Members of Sigma Alpha Epsilon gather on the main deck of the Royal Caribbean cruise ship at the 79th John O. Moseley Leadership School in August 2014. OU’s investigation concluded the Kappa chapter of SAE, disbanded for its racist chant in early March, learned the chant at this Leadership School four years ago
Fraternity president disputes official OU findings.
While on a bus traveling to Sigma Alpha Epsilon fraternity’s Founder’s Day festivities March 7, the University of Oklahoma SAE chapter sang a now-infamous chant laden with racism and a lynching reference. A video of the chant made its way online and went viral. Within hours the national SAE organization suspended the Oklahoma chapter, and later the administration banned SAE from the campus.
University of Oklahoma president David Boren revealed the findings of what he called a comprehensive investigation into the matter March 27. The investigation, which entailed interviews with 160 people, found that Oklahoma’s Kappa chapter of SAE learned the chant at an SAE national leadership function about four years ago.
“Over time, the chant was formalized in the local SAE chapter and was taught to pledges as part of the formal and informal pledgeship process,” said the university’s report.
According to The Washington Post, the university found the chant had migrated to Oklahoma and became “part of the institutionalized culture of the chapter.”
SAE’s national organization confirmed the university’s report, saying the former Oklahoma chapter’s members likely learned it at the 76th annual John O. Moseley Leadership School in 2011. Typically held on a cruise ship, the Leadership School each year hosts 700 to 800 undergraduate SAE members from across the nation, members who participate in classes, seminars and other functions.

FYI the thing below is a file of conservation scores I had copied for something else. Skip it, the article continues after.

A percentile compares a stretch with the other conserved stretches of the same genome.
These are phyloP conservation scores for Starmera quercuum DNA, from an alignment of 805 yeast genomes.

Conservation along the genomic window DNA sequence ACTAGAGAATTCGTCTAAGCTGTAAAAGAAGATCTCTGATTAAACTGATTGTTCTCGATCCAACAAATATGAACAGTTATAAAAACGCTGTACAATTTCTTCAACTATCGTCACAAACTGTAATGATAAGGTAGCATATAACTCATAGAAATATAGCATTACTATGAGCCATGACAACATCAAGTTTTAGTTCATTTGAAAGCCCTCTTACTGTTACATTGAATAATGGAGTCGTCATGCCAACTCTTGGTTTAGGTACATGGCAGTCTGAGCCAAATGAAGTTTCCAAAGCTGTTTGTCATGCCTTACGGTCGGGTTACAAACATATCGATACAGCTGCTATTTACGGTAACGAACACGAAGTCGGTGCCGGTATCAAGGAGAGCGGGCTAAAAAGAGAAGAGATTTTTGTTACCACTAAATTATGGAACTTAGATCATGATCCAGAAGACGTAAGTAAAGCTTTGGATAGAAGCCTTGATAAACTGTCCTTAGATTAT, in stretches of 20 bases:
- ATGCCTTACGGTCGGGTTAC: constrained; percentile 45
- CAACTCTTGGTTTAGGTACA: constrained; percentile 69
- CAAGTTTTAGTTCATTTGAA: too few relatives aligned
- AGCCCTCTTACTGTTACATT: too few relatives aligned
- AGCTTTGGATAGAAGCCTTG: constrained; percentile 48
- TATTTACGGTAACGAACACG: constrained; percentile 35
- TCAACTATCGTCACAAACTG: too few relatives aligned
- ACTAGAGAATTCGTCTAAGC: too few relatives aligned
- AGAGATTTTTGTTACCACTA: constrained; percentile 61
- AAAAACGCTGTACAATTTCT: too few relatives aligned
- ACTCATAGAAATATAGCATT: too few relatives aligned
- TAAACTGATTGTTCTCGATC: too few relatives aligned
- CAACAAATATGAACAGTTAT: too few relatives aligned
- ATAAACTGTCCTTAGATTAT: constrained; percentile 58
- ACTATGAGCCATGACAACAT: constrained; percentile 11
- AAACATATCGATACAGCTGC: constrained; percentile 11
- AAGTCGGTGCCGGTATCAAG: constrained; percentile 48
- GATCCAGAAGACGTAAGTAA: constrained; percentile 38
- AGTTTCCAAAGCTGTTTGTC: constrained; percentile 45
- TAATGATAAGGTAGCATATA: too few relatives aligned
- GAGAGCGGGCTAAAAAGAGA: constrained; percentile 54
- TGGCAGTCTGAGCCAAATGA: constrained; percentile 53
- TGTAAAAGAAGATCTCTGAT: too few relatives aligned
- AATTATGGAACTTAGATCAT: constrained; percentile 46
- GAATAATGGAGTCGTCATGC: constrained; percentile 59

The Oklahoman reported that when asked whether he believed there was a racist culture within the national fraternity organization, Boren said no. Nonetheless, Boren called upon SAE’s national leaders to conduct their own investigation.
“I think it’s disturbing to think that it came into our chapter from the national level,” Boren said. “That’s why I’m hoping the national chapter will investigate.”
But SAE President Brad Cohen, a 1985 graduate of the University of Arizona, posted a scathing criticism of Boren on Facebook Monday, calling the Oklahoma president’s statement and official findings “disgusting, one-sided and biased.”
“If he truly believes these bigots at our former chapter at his university ‘learned’ or were taught that vile song as part of the curriculum at one of the greatest learning experiences for young college men … (versus) heard it from a handful of equally bigoted idiots outside of the extensive leadership curriculum, then he should not hold the position that he does as president of a major university,” Cohen said in his Facebook post.
“At the end of the day, it was his students that chose to hear a vile chant, take it back to their university and make it part of their culture in their chapter,” Cohen said.
Honore: USM chapter never knew racist chant
President of the Mississippi Sigma chapter of SAE at The University of Southern Mississippi, Daniel Honore, clarified his chapter’s role in the national controversy by stating that neither he nor his fraternity brothers had ever heard the chant.
“The chant was never a part of what we are taught at those programs and would not have been accepted by any of our members,” Honore said. “The video was the first time I had ever heard a chant like that. If anything, the video, just like most of the nation, was a total shock to view.”